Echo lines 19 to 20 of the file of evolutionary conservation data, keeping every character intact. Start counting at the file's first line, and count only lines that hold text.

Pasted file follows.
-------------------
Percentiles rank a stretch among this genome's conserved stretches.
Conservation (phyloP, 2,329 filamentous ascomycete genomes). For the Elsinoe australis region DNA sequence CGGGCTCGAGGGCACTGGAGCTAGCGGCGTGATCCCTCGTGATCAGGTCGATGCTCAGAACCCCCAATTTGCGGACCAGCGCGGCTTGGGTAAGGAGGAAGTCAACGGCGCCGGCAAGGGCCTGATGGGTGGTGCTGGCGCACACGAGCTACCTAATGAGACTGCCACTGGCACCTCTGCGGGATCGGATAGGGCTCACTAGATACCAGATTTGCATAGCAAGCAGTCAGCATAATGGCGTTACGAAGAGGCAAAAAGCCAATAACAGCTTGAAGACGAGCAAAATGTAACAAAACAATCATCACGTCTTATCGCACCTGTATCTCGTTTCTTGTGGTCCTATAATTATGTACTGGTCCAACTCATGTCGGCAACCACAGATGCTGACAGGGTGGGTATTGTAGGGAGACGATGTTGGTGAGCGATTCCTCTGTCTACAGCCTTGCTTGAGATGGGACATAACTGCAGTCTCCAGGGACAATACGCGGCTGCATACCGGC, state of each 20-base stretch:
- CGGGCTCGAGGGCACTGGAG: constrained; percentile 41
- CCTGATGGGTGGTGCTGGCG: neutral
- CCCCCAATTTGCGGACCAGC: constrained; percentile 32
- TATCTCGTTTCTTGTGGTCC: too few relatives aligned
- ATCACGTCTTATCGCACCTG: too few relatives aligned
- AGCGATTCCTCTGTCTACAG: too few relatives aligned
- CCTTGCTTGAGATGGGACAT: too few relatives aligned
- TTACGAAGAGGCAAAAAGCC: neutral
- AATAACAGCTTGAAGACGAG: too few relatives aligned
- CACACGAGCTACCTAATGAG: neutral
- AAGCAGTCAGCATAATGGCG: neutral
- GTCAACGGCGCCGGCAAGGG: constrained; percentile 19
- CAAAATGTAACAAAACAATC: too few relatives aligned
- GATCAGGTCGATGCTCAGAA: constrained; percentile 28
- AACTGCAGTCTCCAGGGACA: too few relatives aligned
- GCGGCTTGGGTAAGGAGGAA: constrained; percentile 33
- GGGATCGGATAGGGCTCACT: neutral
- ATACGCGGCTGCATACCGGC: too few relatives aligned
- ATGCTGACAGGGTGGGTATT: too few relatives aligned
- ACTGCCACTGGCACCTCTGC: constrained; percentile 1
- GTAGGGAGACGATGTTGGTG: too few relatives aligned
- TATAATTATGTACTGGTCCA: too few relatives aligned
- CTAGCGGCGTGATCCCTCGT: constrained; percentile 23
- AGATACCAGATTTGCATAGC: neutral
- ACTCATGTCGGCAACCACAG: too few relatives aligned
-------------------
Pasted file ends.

- GGGATCGGATAGGGCTCACT: neutral
- ATACGCGGCTGCATACCGGC: too few relatives aligned